Do you have clients who are a joy to work with? They’re so easy and complying; there’s an easy rhythm to working with them. Because of this, they free up your time to work with the more challenging clients on your roster.
It’s possible you need to focus on these folks a lot more than you already are, even if they’re not the most demanding people you’ve ever met.
Here’s a tip from Chris Austin, senior vice president of global sales and marketing for Seabourn: “Now that we’re in the new year, make a list of your clients and how much money they spend with you. Then add in how much time you spend with them. There should be a direct correlation between the two. If there isn’t, reconsider spending a lot more time with them in 2020 to retain their loyalty.”
This might seem like a no brainer, but isn’t it true that it’s the client who is the loudest and demands the most attention, typically gets the most attention? It’s important to keep these easy-going, high-spending customers close and that you let them know how much you appreciate them. Not only will you lessen the risk of their leaving you for another advisor they meet up with on their next cruise, they’ll also come to you for their smaller trips, as well. So often I’ve heard luxury travel advisors lament that they’ve seen their best clients on Facebook or Instagram enjoying a vacation they didn’t book for them. The client often admits they didn’t realize the advisor did quick weekend trips. The truth is, a good advisor should know when their client wants to simply steal away for a quick getaway for some R&R and shopping.
This month, we feature Valerie Wilson Travel on the cover of Luxury Travel Advisor. My favorite part of the profile, written by Matt Turner, is this:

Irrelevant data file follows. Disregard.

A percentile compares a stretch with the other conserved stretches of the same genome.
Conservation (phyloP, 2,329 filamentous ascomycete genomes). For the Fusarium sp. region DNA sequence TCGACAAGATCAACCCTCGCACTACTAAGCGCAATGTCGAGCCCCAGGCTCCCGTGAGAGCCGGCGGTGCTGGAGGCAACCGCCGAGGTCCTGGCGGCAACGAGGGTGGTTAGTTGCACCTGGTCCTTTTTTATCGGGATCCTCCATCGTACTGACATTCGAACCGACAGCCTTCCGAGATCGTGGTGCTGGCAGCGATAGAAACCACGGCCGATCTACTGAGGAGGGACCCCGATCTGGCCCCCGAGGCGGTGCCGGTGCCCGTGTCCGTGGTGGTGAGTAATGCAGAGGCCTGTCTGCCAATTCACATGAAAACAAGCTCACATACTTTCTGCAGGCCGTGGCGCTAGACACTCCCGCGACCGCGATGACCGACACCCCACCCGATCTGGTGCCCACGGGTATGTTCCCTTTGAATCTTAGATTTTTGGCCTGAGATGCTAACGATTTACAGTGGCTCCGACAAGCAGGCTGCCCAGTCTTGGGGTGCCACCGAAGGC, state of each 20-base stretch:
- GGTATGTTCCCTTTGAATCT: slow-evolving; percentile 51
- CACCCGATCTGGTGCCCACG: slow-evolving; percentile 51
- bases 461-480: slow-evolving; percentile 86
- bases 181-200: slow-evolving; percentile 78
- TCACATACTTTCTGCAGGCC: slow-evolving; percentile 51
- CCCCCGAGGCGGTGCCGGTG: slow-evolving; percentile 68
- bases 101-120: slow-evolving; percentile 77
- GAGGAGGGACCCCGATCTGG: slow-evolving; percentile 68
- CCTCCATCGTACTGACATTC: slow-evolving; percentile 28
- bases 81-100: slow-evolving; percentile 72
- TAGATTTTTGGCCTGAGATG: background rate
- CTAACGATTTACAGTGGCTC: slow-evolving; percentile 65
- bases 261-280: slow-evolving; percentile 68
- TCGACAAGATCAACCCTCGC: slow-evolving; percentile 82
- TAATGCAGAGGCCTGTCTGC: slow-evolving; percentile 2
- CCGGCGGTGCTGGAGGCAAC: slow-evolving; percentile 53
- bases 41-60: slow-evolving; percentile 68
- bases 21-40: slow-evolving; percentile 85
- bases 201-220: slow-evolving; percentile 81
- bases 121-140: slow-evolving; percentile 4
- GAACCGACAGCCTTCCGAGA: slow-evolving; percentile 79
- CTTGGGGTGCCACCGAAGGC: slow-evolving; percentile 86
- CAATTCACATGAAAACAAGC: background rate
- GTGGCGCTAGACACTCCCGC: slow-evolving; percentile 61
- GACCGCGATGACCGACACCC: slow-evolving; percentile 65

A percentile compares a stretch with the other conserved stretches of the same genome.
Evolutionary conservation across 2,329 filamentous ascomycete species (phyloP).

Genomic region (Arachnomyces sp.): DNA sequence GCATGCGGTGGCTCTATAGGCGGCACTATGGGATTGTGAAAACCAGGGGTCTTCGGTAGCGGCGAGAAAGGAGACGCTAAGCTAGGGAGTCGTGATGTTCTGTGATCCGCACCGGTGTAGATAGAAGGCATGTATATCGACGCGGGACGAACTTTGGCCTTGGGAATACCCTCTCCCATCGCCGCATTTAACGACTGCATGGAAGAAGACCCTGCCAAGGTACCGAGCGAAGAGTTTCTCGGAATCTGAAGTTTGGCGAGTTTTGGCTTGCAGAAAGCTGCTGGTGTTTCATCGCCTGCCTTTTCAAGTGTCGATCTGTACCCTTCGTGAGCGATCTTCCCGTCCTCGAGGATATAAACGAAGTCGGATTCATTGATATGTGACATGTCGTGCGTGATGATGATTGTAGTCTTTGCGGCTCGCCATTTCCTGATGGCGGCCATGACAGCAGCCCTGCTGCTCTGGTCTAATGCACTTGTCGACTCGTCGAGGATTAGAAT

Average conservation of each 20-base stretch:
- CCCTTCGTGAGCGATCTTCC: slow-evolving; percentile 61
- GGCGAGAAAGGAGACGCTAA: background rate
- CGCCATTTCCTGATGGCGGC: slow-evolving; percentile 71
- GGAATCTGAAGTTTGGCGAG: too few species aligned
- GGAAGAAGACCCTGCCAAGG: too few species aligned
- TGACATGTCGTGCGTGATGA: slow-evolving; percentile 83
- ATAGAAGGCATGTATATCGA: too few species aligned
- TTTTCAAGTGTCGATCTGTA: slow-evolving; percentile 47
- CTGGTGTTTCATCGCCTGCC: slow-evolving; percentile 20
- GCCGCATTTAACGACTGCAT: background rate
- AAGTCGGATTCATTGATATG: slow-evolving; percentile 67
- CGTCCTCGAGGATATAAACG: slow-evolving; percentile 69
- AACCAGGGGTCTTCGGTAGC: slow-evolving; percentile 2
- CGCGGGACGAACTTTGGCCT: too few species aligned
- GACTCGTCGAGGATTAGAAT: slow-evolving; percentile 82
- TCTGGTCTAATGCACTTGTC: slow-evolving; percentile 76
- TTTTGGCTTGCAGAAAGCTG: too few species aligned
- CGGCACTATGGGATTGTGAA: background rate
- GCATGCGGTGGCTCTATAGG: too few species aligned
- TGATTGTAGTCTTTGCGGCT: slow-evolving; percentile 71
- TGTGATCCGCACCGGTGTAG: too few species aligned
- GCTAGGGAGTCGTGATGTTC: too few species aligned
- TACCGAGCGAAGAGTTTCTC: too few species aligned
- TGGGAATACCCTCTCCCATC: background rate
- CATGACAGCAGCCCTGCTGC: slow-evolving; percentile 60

“You might think when running such a large business, the Wilsons wouldn’t have time to work directly with clients anymore. And you would think wrong. All three still work with clients…Should a potential client reach out to any of the three, they will gladly take the call.” That takes incredible passion, to continue knee-deep in a business that requires a lot of personal attention. The best part is that even after one of the Wilsons brings in another advisor to help with the new client, they continuously check back in to be sure things are running smoothly.
Do you still stay in touch with the clients who got you to where you are? If not, take this dawning of a new decade to circle back with them to see where they are in their lives and if their travel needs have changed. A call from an agency owner or manager can go a very long way.
I spoke with Kimberly Wilson Wetty a few months ago and she had another great tip for luxury travel advisors: “When you’re in over your head, ask for help. Raise your hand to a colleague, go to the supplier and say, ‘I don’t really know the difference between these two rooms,’ or, ‘What’s the real difference with these two itineraries on a cruise ship?’” That’s great advice for newbies but it’s just as great of a tip for tried-and-true advisors. Asking questions is always a good thing.
The travel advisor business is a lovely one; there’s joy in making clients’ dreams come true and there’s great satisfaction in working with colleagues who have an incredible wealth of knowledge about traveling the world.